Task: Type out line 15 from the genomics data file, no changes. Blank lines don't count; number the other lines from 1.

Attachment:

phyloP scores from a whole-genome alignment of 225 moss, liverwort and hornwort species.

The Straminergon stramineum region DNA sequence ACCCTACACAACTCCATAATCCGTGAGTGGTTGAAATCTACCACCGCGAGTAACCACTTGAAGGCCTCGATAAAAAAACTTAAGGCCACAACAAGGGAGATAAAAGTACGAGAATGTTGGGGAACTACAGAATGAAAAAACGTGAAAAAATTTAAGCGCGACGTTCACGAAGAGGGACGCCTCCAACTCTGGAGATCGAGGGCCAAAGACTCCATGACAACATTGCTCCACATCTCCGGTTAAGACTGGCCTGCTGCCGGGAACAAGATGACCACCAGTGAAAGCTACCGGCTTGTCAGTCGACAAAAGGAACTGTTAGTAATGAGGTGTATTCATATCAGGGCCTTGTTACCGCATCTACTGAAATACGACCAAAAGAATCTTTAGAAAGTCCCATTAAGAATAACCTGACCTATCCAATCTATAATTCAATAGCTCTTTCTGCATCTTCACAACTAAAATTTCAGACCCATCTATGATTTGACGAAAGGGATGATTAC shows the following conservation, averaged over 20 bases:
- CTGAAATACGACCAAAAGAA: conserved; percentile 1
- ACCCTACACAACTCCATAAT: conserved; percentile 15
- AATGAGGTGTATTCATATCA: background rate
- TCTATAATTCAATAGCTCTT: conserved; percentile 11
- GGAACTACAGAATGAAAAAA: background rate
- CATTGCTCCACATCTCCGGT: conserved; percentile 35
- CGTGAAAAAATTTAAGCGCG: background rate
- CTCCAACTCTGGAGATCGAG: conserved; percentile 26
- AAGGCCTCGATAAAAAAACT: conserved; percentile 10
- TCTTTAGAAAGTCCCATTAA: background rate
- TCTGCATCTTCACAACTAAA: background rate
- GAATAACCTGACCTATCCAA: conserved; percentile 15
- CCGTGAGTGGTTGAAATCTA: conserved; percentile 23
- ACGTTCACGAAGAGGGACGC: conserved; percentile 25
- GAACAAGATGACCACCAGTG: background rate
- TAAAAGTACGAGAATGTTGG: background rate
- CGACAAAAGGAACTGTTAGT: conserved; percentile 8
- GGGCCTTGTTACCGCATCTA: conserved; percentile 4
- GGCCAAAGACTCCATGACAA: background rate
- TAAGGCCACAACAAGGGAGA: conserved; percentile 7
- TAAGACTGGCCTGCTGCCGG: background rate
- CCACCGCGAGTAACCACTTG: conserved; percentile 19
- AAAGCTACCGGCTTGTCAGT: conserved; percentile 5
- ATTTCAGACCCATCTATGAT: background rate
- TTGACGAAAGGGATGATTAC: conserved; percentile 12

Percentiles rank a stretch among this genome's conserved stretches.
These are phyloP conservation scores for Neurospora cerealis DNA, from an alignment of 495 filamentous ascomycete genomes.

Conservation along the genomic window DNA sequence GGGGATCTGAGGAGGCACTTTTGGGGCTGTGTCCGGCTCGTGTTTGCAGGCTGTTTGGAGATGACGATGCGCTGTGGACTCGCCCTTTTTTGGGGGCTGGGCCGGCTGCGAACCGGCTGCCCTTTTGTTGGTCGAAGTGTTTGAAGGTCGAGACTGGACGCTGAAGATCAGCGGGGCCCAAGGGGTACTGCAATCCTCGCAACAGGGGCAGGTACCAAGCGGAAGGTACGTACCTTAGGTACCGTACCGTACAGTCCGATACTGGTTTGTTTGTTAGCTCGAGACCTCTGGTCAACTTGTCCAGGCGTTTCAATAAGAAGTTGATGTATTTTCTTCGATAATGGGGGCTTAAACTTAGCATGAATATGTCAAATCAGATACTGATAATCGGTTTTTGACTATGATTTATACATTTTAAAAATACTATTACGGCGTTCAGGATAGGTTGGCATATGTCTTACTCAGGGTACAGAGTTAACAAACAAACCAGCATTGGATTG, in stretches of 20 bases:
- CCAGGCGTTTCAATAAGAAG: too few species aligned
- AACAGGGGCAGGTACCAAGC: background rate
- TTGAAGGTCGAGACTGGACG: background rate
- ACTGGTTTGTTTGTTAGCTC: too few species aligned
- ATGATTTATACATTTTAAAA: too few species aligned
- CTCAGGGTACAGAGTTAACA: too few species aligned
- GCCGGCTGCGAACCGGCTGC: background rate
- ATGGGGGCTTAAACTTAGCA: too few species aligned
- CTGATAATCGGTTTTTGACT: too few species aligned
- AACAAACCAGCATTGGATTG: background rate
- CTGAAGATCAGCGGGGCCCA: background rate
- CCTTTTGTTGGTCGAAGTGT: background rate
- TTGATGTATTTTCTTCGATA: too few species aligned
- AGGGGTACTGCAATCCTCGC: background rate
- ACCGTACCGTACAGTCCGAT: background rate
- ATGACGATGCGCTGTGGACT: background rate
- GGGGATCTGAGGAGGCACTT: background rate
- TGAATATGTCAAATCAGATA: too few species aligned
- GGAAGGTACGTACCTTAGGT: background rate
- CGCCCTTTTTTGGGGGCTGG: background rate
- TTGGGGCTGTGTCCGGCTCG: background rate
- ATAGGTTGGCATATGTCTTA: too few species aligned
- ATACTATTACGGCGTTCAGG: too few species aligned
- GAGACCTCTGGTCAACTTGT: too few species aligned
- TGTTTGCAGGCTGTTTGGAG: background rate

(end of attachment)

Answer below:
- CCGTGAGTGGTTGAAATCTA: conserved; percentile 23